This piece is part of a series called Jewels Under the Kitchen Sink. Here we try to bring films that have been overlooked during their time, or were (despite their distinctive and timely nature) somehow forgotten, back onto the radar. It’s an attempt at reaching into the dusty niches of time and fishing some true gems out of there. We hope to pique your interest towards some of these films, so they can be reintroduced into today’s film discussion.
Some films just won’t leave your head after you have seen them. Recently confronted with the slightly overwhelming request, “Recommend me the most unforgettable film you have ever seen,” I was suddenly thinking about El auge del humano again. I didn’t give the recommendation, because the person asking probably wouldn’t have liked it and there are so many other unforgettable cinematic experiences. But, the instinctual jump obviously didn’t happen without reason, so my train of thought went from there. It’s rare that cinema is so distinct and led-on with such a pronounced confidence.
Writer/director Eduardo “Teddy” Williams was born in Argentina, tutored by Miguel Gomes during his studies and garnered attention with his short film Pude ver un puma, which premiered at the Cannes Film Festival in 2012. Starring frequent collaborator Nahuel Pérez Biscayart, who is known for his dazzling performance as Sean in Robin Campillo’s 120 BPM, the film tells the mysterious story of young men roaming a torn-down and empty world with a floating and dreamlike sensibility. While dystopias are a popular narrative framing device in short films, there has never been one that tells its story quite like this one. This fact announced the young director as a filmmaking voice to look out for.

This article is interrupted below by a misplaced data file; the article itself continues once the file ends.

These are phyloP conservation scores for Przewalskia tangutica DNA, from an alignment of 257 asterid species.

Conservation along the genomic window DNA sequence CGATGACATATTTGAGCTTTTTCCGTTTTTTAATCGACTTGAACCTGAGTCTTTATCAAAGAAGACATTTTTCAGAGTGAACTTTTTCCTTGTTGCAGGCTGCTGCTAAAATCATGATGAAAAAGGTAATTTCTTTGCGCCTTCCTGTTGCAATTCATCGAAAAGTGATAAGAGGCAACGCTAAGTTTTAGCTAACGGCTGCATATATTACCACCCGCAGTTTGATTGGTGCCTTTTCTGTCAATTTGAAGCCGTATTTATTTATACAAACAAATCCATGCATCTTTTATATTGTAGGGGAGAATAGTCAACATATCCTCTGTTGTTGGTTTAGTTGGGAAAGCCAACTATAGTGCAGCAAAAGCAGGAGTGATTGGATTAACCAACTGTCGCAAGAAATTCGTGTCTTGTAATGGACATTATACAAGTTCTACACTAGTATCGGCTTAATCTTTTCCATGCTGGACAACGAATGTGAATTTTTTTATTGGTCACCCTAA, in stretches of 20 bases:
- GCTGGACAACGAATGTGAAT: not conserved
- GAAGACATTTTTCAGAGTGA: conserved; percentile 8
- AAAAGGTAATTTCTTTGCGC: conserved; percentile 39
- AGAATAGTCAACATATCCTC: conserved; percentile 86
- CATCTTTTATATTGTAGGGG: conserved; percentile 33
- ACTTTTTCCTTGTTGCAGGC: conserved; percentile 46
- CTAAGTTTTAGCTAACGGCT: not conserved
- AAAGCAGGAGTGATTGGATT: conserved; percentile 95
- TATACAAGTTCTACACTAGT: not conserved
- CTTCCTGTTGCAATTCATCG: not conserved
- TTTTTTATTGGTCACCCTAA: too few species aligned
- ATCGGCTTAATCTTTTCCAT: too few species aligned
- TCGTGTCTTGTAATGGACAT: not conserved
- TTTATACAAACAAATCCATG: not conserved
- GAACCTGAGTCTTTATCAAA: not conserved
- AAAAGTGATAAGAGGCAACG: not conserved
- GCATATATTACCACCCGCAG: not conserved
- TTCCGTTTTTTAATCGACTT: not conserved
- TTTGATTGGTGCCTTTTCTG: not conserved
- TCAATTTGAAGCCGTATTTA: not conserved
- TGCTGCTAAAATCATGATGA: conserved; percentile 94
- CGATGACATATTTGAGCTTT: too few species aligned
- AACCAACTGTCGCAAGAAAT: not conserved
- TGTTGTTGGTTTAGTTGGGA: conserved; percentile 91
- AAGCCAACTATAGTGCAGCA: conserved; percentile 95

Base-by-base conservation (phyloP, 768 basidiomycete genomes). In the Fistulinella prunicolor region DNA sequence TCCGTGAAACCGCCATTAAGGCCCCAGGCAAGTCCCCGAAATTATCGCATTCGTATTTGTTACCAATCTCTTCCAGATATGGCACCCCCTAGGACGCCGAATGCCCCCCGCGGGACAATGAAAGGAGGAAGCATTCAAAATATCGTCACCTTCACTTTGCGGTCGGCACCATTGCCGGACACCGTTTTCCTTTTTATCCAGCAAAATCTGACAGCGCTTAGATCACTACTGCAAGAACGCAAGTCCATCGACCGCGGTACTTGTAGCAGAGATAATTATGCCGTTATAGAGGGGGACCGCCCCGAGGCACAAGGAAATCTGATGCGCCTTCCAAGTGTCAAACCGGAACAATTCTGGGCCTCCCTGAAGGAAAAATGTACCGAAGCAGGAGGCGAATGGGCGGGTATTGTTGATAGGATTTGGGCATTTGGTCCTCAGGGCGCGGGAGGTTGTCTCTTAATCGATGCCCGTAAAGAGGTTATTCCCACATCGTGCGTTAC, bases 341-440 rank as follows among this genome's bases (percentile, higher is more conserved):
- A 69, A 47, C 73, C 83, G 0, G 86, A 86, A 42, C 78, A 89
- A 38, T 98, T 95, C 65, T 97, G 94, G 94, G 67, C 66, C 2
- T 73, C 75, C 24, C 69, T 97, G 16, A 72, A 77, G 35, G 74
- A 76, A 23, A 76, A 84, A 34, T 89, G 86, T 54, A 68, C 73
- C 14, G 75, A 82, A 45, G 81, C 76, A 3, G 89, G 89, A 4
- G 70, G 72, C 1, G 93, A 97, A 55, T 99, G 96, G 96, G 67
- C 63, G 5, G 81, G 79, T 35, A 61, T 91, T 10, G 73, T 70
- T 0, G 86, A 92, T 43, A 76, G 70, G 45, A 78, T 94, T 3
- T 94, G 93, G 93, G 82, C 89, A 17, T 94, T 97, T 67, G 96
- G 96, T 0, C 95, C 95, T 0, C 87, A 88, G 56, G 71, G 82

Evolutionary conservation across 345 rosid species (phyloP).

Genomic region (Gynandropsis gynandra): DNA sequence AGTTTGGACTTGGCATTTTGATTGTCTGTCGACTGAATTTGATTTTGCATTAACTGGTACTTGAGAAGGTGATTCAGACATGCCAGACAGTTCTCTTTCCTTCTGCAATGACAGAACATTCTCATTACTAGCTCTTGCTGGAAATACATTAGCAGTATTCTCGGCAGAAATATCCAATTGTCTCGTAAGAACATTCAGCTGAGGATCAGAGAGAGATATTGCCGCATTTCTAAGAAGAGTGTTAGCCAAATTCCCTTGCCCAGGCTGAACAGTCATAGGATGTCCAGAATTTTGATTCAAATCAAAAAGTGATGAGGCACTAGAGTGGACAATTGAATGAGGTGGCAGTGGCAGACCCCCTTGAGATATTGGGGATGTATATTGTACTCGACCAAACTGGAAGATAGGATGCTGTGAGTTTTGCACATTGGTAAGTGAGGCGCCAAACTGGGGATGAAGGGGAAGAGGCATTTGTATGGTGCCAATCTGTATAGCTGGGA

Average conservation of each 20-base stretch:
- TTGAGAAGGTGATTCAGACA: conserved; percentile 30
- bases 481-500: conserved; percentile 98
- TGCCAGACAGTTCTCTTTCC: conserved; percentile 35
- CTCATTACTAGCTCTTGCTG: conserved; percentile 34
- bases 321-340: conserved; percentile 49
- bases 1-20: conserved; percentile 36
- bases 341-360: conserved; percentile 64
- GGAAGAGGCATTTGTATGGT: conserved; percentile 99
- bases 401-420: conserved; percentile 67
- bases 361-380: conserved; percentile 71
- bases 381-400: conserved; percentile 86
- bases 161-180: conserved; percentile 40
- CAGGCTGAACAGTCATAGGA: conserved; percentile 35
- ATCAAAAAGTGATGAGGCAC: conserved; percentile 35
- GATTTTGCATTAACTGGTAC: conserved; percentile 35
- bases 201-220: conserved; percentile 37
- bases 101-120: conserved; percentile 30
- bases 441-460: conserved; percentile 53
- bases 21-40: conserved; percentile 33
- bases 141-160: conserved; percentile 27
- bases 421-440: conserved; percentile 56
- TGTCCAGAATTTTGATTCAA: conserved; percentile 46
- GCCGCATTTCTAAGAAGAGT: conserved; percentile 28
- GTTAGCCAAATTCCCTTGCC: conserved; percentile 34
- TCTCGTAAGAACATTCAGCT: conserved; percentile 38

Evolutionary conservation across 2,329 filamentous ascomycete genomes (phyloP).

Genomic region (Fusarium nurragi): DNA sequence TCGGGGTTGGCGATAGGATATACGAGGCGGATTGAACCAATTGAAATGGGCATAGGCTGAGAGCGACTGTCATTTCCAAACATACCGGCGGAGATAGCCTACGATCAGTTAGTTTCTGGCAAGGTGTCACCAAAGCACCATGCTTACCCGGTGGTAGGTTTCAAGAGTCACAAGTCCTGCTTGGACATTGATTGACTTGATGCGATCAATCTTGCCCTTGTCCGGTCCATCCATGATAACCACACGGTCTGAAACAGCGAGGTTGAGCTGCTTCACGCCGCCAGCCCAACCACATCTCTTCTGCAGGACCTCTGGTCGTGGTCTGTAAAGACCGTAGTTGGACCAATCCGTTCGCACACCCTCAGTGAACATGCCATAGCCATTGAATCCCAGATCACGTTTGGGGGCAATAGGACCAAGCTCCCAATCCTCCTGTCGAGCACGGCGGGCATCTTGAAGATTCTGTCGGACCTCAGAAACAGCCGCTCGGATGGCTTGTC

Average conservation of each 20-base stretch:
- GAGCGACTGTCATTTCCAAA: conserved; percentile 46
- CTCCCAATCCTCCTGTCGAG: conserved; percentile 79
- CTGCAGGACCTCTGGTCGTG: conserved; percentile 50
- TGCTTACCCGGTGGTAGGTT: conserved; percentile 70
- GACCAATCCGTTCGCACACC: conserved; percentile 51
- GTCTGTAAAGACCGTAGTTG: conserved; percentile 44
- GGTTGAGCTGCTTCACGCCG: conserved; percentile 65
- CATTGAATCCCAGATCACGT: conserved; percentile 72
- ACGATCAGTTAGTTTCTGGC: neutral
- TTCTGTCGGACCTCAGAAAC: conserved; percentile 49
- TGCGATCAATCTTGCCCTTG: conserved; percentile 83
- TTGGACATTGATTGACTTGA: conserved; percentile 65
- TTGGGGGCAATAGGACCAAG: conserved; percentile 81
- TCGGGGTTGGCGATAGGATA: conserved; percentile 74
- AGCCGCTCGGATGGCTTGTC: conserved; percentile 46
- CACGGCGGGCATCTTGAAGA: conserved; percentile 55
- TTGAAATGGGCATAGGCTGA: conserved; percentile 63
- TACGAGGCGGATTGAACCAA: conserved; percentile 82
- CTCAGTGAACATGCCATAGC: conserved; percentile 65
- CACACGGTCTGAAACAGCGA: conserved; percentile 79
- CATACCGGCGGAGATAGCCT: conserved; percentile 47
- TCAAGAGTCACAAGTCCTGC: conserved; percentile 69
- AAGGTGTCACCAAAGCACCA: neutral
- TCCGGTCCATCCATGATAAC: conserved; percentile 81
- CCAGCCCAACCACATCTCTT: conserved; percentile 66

After several shorts, Williams finally put together his first feature film, a deeply mysterious study of both characters and their environments, seamlessly spanning three countries through small towns, jungles and video chats. El auge del humano finally premiered at Locarno in 2016 and won Williams a highly deserved Best First Feature Special Mention and the Golden Leopard in the Filmmakers of the Present section. While the film sparked very diverse reactions amongst critics, there was no denial that Williams’ craft was absolutely original.The film starts out in a dark room, shot in such low-light that that we can make out glimpses of the interior. We follow a young man, Exe by name, who seems to try getting a phone signal. As he exits the house, he is wading through knee-deep water in the streets, which he and the rest of the people outside don’t seem to mind; life goes on. The lingering, distant camera continues to follow him through his world. We learn that he gets fired from his job and witness his encounters with family and friends. He does nude cam shows with some of his male friends in a basement and while there are half-hearted sexual interactions between the young men, there is a distance nonetheless; this is just for fun and out of boredom.